A plan to bring Presbyterian College esports and a PC-branded venue to Laurens was shelved Tuesday as the college announced that it is transferring ownership of the historic Capitol Theatre to the City of Laurens.
PC made the announcement on its website Tuesday, coinciding with announcements from city officials.
“As we heard from our esports team members, it became clear there were concerns about the esports arena being away from campus,” said PC president Anita Gustafson. “As a result of those conversations, we believe it is in the best interest of the students to move the esports arena to campus. We value the relationship with the City of Laurens and believe deeding the property over to the city will be more advantageous to the overall community in the long run.”
PC announced the purchase of the Capitol Theatre in Oct. 2021 as a venue for esports and a restaurant, movie theater, and performing arts center for students and the community. The plan was launched under PC’s previous administration headed by then president Matthew vandenBerg, who left PC this past summer for Ohio Wesleyan, and Laurens Mayor Nathan Senn.
“This isn’t like PC is pulling out of Laurens and this relationship is over,” Senn said. “It’s the opposite. This still provides opportunities for (PC) student performances at the Capitol. . . . The city’s interest in having a performance arts space is unchanged. The only difference is who’s name will be on the deed. The city will take a little bit more of a leadership role in planning for the future, and it allows us to control our own destiny a little more.”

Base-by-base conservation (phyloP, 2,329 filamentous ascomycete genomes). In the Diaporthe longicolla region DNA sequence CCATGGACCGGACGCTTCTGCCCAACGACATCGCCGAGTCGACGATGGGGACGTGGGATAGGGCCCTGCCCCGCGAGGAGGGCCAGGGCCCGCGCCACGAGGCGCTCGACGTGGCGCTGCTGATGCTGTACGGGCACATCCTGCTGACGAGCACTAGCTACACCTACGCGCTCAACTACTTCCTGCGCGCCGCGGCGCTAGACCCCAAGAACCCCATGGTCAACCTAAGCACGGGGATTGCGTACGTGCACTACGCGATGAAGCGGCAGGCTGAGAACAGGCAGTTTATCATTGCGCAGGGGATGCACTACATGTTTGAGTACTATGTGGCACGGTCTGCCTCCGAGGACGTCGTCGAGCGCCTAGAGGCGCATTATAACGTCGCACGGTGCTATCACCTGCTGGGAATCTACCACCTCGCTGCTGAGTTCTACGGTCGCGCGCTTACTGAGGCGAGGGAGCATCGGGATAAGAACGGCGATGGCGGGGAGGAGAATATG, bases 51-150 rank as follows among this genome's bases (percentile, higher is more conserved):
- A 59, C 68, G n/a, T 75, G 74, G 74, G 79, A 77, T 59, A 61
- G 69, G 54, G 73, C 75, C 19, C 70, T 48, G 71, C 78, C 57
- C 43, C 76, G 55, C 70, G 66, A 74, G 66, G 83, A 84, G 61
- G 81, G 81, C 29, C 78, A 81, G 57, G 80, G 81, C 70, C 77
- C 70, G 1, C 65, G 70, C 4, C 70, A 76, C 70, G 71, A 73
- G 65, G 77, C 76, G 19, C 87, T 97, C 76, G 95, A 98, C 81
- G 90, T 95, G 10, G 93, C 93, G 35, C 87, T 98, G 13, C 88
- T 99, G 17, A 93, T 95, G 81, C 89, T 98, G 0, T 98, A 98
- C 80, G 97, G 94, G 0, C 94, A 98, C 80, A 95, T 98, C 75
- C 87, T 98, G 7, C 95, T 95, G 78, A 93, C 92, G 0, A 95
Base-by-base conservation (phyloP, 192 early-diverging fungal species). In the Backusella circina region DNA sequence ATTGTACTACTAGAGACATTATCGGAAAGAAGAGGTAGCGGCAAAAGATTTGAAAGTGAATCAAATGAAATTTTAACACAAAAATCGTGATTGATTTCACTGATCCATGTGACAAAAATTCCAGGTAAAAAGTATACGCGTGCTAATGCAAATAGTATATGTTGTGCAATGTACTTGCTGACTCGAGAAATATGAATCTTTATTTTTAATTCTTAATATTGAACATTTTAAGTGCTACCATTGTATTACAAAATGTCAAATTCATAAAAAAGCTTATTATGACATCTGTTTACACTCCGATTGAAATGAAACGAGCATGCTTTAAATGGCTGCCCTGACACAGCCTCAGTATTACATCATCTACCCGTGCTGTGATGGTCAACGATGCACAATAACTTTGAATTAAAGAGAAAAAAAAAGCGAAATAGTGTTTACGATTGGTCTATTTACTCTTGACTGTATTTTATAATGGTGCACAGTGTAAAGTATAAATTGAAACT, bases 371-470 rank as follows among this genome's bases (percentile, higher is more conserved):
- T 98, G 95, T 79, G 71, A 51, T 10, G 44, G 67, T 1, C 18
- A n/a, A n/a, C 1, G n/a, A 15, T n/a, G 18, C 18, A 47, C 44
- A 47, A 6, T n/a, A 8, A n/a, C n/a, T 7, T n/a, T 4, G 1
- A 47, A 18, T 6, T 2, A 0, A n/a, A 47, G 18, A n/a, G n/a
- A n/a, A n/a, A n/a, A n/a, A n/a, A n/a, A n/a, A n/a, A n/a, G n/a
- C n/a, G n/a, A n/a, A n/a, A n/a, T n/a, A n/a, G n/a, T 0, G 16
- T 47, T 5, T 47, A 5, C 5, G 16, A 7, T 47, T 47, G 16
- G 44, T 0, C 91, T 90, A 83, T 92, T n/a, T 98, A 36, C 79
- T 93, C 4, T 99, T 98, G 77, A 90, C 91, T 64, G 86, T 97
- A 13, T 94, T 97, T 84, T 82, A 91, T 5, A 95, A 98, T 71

PC’s esports competitions could still be streamed to the theatre, even if PC players are physically on the Clinton campus. City Parks and Recreation Director Jason Pridgen has long touted esports for his department as part of a statewide recreation league for youth.
PC completed a large renovation project, including the repair of some structural issues and the installation of a commercial kitchen, with plans to open the venue this fall.
“We are enormously grateful for the amount of work and the renovations Presbyterian College has done to preserve and restore this amazing and historic building on the Square,” Senn said. “We will continue to work with PC to bring our two communities closer and give its students a place they can enjoy off campus.”
With the City of Laurens taking ownership, Senn said those plans of a fall opening is only slightly delayed. He is also seeking input from local citizens for ideas for the future of the Capitol. He said he believes the reopening of the Capitol under the city’s ownership will be a “major boon” for the city.
“We’re already gearing up to show movies on the silver screen! But that’s not all; We believe in the magic of collective imagination. We’re eager to engage with all of you, our vibrant community, to brainstorm innovative ways to breathe life and purpose into this cherished space,” Senn wrote in a social media post. “Whether it’s hosting local musical talents, student performances, small plays or community dialogues – the possibilities are boundless. With space previously allocated for esports now available for other purposes, we’ll consider the best way to use the space.”